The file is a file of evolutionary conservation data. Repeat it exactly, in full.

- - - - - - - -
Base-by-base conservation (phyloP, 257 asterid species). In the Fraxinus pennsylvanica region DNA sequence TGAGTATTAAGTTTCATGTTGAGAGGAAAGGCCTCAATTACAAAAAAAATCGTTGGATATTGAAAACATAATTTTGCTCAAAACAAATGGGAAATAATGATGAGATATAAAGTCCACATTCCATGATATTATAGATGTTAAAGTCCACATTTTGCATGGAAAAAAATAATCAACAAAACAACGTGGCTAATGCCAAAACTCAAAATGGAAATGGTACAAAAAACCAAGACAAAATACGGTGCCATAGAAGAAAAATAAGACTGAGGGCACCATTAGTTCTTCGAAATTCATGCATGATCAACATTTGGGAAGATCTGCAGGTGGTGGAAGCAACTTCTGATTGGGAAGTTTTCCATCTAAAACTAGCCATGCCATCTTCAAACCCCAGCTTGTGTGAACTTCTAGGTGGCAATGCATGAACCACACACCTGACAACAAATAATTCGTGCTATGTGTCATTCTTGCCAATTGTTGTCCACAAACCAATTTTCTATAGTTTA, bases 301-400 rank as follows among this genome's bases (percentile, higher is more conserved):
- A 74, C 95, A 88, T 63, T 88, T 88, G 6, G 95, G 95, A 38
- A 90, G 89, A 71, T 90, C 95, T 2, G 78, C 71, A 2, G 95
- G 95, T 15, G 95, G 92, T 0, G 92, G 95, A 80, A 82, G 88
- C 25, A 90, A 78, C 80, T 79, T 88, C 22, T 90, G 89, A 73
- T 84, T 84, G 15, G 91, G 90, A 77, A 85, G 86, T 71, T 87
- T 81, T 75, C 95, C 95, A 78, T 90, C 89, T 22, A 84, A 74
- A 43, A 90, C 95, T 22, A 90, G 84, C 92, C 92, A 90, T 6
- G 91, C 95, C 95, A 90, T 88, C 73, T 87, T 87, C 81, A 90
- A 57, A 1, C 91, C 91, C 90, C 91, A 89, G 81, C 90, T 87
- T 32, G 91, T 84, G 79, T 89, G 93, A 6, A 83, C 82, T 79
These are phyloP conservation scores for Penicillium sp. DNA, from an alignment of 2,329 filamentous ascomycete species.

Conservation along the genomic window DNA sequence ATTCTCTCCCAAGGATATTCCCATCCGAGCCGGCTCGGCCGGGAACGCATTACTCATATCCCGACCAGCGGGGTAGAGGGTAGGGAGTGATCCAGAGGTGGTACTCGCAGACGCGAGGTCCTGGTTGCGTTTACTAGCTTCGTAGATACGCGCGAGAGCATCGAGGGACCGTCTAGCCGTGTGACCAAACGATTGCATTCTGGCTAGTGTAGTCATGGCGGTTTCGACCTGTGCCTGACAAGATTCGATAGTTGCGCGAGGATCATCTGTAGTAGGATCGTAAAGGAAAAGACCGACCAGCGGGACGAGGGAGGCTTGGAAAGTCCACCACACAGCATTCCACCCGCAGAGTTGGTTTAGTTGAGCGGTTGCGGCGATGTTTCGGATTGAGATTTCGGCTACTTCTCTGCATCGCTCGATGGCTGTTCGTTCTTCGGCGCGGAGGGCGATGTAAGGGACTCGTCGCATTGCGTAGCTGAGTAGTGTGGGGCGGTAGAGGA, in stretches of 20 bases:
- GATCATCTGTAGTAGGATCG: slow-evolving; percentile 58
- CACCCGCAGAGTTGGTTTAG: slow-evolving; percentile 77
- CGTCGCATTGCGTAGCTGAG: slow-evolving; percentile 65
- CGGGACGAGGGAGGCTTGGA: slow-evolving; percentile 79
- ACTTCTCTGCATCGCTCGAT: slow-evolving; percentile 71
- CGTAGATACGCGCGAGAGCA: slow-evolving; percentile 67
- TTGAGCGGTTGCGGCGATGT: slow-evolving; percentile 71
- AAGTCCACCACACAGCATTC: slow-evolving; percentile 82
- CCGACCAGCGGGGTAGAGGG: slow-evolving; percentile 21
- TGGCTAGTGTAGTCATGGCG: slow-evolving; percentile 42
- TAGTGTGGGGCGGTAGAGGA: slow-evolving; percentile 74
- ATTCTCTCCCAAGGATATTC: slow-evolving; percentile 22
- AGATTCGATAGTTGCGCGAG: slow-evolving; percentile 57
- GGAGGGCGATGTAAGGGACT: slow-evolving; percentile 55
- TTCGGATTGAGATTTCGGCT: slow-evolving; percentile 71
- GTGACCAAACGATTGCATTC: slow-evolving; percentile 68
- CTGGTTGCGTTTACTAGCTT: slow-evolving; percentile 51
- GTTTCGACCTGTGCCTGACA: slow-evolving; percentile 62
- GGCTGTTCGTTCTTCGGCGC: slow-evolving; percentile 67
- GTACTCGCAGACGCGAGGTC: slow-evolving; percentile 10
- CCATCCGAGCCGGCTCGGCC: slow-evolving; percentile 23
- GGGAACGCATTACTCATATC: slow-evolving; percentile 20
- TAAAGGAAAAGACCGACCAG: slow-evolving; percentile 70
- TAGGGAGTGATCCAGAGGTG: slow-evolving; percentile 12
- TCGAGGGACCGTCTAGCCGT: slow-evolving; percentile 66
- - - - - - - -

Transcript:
Base-by-base conservation (phyloP, 257 asterid species). In the Fraxinus pennsylvanica region DNA sequence TGAGTATTAAGTTTCATGTTGAGAGGAAAGGCCTCAATTACAAAAAAAATCGTTGGATATTGAAAACATAATTTTGCTCAAAACAAATGGGAAATAATGATGAGATATAAAGTCCACATTCCATGATATTATAGATGTTAAAGTCCACATTTTGCATGGAAAAAAATAATCAACAAAACAACGTGGCTAATGCCAAAACTCAAAATGGAAATGGTACAAAAAACCAAGACAAAATACGGTGCCATAGAAGAAAAATAAGACTGAGGGCACCATTAGTTCTTCGAAATTCATGCATGATCAACATTTGGGAAGATCTGCAGGTGGTGGAAGCAACTTCTGATTGGGAAGTTTTCCATCTAAAACTAGCCATGCCATCTTCAAACCCCAGCTTGTGTGAACTTCTAGGTGGCAATGCATGAACCACACACCTGACAACAAATAATTCGTGCTATGTGTCATTCTTGCCAATTGTTGTCCACAAACCAATTTTCTATAGTTTA, bases 301-400 rank as follows among this genome's bases (percentile, higher is more conserved):
- A 74, C 95, A 88, T 63, T 88, T 88, G 6, G 95, G 95, A 38
- A 90, G 89, A 71, T 90, C 95, T 2, G 78, C 71, A 2, G 95
- G 95, T 15, G 95, G 92, T 0, G 92, G 95, A 80, A 82, G 88
- C 25, A 90, A 78, C 80, T 79, T 88, C 22, T 90, G 89, A 73
- T 84, T 84, G 15, G 91, G 90, A 77, A 85, G 86, T 71, T 87
- T 81, T 75, C 95, C 95, A 78, T 90, C 89, T 22, A 84, A 74
- A 43, A 90, C 95, T 22, A 90, G 84, C 92, C 92, A 90, T 6
- G 91, C 95, C 95, A 90, T 88, C 73, T 87, T 87, C 81, A 90
- A 57, A 1, C 91, C 91, C 90, C 91, A 89, G 81, C 90, T 87
- T 32, G 91, T 84, G 79, T 89, G 93, A 6, A 83, C 82, T 79
These are phyloP conservation scores for Penicillium sp. DNA, from an alignment of 2,329 filamentous ascomycete species.

Conservation along the genomic window DNA sequence ATTCTCTCCCAAGGATATTCCCATCCGAGCCGGCTCGGCCGGGAACGCATTACTCATATCCCGACCAGCGGGGTAGAGGGTAGGGAGTGATCCAGAGGTGGTACTCGCAGACGCGAGGTCCTGGTTGCGTTTACTAGCTTCGTAGATACGCGCGAGAGCATCGAGGGACCGTCTAGCCGTGTGACCAAACGATTGCATTCTGGCTAGTGTAGTCATGGCGGTTTCGACCTGTGCCTGACAAGATTCGATAGTTGCGCGAGGATCATCTGTAGTAGGATCGTAAAGGAAAAGACCGACCAGCGGGACGAGGGAGGCTTGGAAAGTCCACCACACAGCATTCCACCCGCAGAGTTGGTTTAGTTGAGCGGTTGCGGCGATGTTTCGGATTGAGATTTCGGCTACTTCTCTGCATCGCTCGATGGCTGTTCGTTCTTCGGCGCGGAGGGCGATGTAAGGGACTCGTCGCATTGCGTAGCTGAGTAGTGTGGGGCGGTAGAGGA, in stretches of 20 bases:
- GATCATCTGTAGTAGGATCG: slow-evolving; percentile 58
- CACCCGCAGAGTTGGTTTAG: slow-evolving; percentile 77
- CGTCGCATTGCGTAGCTGAG: slow-evolving; percentile 65
- CGGGACGAGGGAGGCTTGGA: slow-evolving; percentile 79
- ACTTCTCTGCATCGCTCGAT: slow-evolving; percentile 71
- CGTAGATACGCGCGAGAGCA: slow-evolving; percentile 67
- TTGAGCGGTTGCGGCGATGT: slow-evolving; percentile 71
- AAGTCCACCACACAGCATTC: slow-evolving; percentile 82
- CCGACCAGCGGGGTAGAGGG: slow-evolving; percentile 21
- TGGCTAGTGTAGTCATGGCG: slow-evolving; percentile 42
- TAGTGTGGGGCGGTAGAGGA: slow-evolving; percentile 74
- ATTCTCTCCCAAGGATATTC: slow-evolving; percentile 22
- AGATTCGATAGTTGCGCGAG: slow-evolving; percentile 57
- GGAGGGCGATGTAAGGGACT: slow-evolving; percentile 55
- TTCGGATTGAGATTTCGGCT: slow-evolving; percentile 71
- GTGACCAAACGATTGCATTC: slow-evolving; percentile 68
- CTGGTTGCGTTTACTAGCTT: slow-evolving; percentile 51
- GTTTCGACCTGTGCCTGACA: slow-evolving; percentile 62
- GGCTGTTCGTTCTTCGGCGC: slow-evolving; percentile 67
- GTACTCGCAGACGCGAGGTC: slow-evolving; percentile 10
- CCATCCGAGCCGGCTCGGCC: slow-evolving; percentile 23
- GGGAACGCATTACTCATATC: slow-evolving; percentile 20
- TAAAGGAAAAGACCGACCAG: slow-evolving; percentile 70
- TAGGGAGTGATCCAGAGGTG: slow-evolving; percentile 12
- TCGAGGGACCGTCTAGCCGT: slow-evolving; percentile 66